What “judicial oversight” actually means, however, is that a group of retired (not serving, as this would constitute a severe conflict of interests) judges who are hand-picked by the government and will not have the technological expertise or understanding of covert surveillance necessary to make informed decisions, will effectively rubber-stamp ministerial edicts.
The role of these “judges” will therefore simply be to ensure that the correct procedures have been followed (and even here ministers can delay this minimal judicial oversight for 5 days simply by declaring the case “urgent.”)
As an almost meaningless sop to those in professions such journalism, medicine and law, ministers will have to spell out the protections afforded to sensitive information when investigating members of such professions.
Rather than provide reassurance, the proposals instead make it clear that contrary to what British people have always taken for granted, there is no such thing “privileged” or “confidential” conversations between MPs and constituents, between doctors and patients, or between lawyers and clients.
Legal requirement for overseas companies to co-operate in decrypting users’ data
With deceptively bland title of “Maintenance of technical capability notice,” Section 189 of the Bill requires all companies operating in the UK (even if not UK companies) to comply with UK government demands, as long as "it is (and remains) practicable for those relevant operators to comply with those requirements."
This almost certainly means that the government will try to force tech companies to introduce back doors into their encrypted products (while at the time making it a criminal offense for anyone involved to reveal the existence of those backdoors, under any circumstances (Section 190(8))! Dear God.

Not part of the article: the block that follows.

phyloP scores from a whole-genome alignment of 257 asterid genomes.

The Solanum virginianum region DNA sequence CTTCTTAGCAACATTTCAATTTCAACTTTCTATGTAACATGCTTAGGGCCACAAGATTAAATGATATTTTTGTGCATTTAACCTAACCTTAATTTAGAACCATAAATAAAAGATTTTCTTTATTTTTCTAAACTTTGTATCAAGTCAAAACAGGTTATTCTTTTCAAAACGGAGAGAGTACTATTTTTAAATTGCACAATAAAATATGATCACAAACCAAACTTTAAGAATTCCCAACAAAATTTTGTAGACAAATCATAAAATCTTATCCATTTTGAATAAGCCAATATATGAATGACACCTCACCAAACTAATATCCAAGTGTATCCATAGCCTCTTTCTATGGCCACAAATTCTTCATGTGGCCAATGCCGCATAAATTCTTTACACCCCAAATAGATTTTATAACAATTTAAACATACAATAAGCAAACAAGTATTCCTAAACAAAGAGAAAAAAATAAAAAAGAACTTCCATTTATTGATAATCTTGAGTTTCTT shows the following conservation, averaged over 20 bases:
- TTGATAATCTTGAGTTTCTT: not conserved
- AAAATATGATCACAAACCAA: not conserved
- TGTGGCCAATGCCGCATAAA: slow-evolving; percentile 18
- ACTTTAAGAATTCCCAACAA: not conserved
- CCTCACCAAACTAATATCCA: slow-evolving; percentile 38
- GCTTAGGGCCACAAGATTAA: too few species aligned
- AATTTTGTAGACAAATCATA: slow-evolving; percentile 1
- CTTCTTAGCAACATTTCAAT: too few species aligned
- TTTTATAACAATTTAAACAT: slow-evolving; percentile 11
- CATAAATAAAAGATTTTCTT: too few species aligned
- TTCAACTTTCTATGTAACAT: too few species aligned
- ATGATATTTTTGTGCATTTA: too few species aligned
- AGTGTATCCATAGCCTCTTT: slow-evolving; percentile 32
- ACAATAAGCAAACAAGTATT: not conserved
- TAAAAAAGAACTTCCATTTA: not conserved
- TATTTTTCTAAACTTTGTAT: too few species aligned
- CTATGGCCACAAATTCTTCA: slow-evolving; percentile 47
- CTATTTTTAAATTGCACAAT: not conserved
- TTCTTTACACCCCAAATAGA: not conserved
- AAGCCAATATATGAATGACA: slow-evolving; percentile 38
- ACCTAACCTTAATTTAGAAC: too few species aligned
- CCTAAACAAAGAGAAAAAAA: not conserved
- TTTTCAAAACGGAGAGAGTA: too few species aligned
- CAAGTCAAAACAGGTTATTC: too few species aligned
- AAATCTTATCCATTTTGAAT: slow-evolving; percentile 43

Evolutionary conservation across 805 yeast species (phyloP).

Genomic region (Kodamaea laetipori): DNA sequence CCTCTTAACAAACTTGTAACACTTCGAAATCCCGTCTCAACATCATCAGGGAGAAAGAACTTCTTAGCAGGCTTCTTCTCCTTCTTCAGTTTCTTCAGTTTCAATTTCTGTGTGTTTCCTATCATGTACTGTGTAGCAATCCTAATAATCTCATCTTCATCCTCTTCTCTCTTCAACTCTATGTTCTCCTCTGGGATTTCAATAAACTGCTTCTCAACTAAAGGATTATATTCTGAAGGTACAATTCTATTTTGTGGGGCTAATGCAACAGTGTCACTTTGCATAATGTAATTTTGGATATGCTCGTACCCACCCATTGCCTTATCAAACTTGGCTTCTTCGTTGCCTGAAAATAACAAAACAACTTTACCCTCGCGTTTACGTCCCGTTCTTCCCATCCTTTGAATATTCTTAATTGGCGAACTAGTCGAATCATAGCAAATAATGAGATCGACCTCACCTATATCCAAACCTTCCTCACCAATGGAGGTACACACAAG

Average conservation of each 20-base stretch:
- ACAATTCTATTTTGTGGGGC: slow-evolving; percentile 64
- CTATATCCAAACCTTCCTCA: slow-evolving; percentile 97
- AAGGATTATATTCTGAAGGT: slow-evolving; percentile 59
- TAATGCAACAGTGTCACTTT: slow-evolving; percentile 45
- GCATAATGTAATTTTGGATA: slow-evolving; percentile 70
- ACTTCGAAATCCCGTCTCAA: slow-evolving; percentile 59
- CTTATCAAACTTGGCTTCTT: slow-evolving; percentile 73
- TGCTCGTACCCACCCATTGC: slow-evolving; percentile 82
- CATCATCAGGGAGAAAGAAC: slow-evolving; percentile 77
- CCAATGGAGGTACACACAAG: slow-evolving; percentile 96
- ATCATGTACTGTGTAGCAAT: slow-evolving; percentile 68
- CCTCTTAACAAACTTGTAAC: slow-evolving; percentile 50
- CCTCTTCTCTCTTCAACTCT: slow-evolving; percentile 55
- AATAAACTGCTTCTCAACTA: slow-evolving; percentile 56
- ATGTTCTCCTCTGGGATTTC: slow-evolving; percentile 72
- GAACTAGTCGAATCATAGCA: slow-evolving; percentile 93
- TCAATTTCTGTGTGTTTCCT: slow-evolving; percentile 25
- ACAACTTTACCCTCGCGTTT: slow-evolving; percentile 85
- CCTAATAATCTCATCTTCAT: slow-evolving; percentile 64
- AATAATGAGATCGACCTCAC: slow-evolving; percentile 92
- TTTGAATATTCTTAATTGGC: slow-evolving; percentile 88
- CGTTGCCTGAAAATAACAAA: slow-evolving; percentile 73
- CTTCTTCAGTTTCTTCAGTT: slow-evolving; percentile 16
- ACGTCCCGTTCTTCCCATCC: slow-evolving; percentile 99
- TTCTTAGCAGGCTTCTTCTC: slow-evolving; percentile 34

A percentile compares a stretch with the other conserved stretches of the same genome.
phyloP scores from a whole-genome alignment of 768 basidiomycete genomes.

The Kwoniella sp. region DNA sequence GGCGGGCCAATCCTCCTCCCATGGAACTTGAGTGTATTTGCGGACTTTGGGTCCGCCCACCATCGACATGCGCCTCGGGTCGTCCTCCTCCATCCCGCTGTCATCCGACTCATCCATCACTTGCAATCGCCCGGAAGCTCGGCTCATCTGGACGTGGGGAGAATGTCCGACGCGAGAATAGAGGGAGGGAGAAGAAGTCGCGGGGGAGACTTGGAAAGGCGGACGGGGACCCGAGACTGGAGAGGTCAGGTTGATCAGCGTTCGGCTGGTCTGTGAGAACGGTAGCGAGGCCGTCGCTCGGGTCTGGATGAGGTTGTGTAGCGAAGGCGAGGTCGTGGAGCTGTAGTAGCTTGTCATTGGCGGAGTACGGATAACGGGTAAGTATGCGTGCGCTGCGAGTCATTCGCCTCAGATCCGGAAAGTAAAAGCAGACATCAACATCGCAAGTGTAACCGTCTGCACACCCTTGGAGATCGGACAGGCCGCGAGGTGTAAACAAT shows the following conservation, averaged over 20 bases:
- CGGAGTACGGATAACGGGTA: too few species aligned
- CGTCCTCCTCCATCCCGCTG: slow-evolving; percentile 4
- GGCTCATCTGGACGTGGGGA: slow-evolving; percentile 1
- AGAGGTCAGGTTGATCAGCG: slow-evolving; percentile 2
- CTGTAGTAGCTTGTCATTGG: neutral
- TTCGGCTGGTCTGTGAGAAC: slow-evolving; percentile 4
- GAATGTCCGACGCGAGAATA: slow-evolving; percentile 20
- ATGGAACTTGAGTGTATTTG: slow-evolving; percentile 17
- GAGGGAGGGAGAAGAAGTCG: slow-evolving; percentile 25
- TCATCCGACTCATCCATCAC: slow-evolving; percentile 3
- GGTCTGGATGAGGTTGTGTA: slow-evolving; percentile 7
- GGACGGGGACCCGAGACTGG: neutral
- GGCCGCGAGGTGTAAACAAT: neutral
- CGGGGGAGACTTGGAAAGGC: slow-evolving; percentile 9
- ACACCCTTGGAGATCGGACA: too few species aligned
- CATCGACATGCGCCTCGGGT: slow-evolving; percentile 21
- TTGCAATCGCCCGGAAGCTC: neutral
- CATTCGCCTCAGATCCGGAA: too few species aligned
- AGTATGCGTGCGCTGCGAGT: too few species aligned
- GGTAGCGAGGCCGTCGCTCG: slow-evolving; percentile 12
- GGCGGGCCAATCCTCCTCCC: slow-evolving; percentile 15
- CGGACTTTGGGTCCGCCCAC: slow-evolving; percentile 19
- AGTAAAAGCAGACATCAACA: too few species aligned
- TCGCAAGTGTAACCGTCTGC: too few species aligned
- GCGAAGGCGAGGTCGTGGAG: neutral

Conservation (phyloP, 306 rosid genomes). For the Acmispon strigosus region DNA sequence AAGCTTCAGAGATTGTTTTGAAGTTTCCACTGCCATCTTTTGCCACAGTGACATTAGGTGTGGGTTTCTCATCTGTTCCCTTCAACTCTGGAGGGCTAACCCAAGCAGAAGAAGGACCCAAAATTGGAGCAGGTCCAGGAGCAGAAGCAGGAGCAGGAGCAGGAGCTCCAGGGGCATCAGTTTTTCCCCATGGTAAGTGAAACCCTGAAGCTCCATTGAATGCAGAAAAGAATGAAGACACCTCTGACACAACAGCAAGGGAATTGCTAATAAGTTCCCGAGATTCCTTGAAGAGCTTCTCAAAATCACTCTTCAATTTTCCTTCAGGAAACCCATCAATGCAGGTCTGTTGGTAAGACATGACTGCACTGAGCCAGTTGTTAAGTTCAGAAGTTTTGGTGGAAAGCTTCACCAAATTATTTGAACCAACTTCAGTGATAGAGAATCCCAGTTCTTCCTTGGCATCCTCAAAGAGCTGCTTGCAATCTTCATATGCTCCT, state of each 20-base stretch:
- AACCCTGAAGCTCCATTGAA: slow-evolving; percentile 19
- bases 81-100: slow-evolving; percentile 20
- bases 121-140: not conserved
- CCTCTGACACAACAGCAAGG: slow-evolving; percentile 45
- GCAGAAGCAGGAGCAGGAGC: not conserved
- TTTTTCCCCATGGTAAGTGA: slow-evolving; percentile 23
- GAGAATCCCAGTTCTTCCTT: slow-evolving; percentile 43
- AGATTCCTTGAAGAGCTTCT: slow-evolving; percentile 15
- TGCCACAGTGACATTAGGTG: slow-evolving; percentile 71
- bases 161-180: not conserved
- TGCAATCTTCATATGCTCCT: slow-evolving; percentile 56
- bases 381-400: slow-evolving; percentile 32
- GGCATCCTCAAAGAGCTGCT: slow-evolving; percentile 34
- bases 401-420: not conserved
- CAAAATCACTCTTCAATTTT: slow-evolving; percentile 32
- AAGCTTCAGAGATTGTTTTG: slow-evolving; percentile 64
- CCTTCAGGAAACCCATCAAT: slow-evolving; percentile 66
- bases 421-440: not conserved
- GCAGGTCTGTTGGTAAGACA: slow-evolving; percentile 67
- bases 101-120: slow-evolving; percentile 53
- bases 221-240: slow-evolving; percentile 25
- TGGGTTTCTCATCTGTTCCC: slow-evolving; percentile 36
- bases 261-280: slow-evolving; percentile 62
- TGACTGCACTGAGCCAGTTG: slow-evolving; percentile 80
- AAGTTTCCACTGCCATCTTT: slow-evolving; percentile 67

The only silver lining to this frankly shocking attack on privacy and personal freedom is that is difficult to conceive of international tech companies complying with such ridiculous over-reach. Given that companies such as Apple and Google have robustly resisted similar demands by their own government, it seems very unlikely that they will just roll over to the UK government.
How this will play out remains to be seen, but it seems probable that this clause, which is causing a great deal of concern among tech companies, will be dropped as part of a strategic ”softening” on the government’s position, designed to help push the proposals through Parliament.
The Investigatory Powers Bill is the greatest assault on British freedom since the Nazis tried to invade the country in World War 2. Yet instead of picking up arms to defend our freedom, the British public appears utterly complacent.
We have been sold hook, line and sinker on the false narrative that mass surveillance over every aspect of our personal lives is necessary to keep us safe, rather than being the precursor to an all-powerful, intolerant, right-right State that it is.
The “Snoopers Charter” will not make us safer; it will make us more vulnerable to government oppression, while at the same time doing absolutely nothing to deter the “bad guys”.
Preston Byrne is general counsel for Eris Industries, a blockchain-based startup which moved from the UK to the US following Prime Minister David Cameron’s remarks over banning strong encryption earlier this year. I will leave you with his words,
“This legislation will not address the problem it’s designed to solve. Terrorists will go dark using off-the-shelf software like GPG and Tor, at the same time as ordinary people and businesses are placed in serious jeopardy because all of their own data is stored somewhere in a way which can be compromised.
Businesses already fail to secure user data today, as seen by the TalkTalk hack. The same applies to governments, as we saw with the US Office of Personnel Management hack where data on every American government worker with a security clearance was stolen by hackers widely believed to be state-sponsored.
Nothing in this bill ensures the security of that data, either. Instead it turns every business providing telecommunications in or to the United Kingdom into an attack vector. The best way to guarantee the safety of user data is for it to not exist. Our national security will be significantly enhanced if we store less data, not more, and increase the use of strong cryptography, rather than reducing it.”